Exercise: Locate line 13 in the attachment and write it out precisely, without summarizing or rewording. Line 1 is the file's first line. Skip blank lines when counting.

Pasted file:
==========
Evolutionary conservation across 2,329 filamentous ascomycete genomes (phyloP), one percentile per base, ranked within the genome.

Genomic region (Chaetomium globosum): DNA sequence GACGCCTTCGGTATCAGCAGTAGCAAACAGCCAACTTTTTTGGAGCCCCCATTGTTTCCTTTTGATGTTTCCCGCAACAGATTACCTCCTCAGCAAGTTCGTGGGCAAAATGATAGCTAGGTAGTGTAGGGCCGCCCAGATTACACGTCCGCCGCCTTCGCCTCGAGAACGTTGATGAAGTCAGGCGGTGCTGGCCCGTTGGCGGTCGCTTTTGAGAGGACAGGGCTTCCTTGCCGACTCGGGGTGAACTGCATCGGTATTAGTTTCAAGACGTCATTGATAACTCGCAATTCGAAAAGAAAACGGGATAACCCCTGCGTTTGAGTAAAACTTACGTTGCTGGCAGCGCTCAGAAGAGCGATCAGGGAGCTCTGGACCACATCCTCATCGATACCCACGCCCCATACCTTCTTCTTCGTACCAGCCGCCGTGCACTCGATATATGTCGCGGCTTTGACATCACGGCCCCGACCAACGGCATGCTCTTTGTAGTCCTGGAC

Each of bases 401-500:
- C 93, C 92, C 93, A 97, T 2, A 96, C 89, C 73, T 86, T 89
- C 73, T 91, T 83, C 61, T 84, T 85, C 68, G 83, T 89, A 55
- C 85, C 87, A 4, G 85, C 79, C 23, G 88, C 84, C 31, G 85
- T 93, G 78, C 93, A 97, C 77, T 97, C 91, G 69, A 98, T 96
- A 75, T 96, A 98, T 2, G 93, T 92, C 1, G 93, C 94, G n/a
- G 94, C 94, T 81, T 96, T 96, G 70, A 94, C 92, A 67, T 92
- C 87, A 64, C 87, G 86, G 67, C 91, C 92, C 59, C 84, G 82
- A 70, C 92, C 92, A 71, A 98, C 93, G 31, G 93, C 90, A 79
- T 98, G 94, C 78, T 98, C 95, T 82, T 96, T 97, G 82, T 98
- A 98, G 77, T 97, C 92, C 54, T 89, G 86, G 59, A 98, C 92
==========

- A 98, G 77, T 97, C 92, C 54, T 89, G 86, G 59, A 98, C 92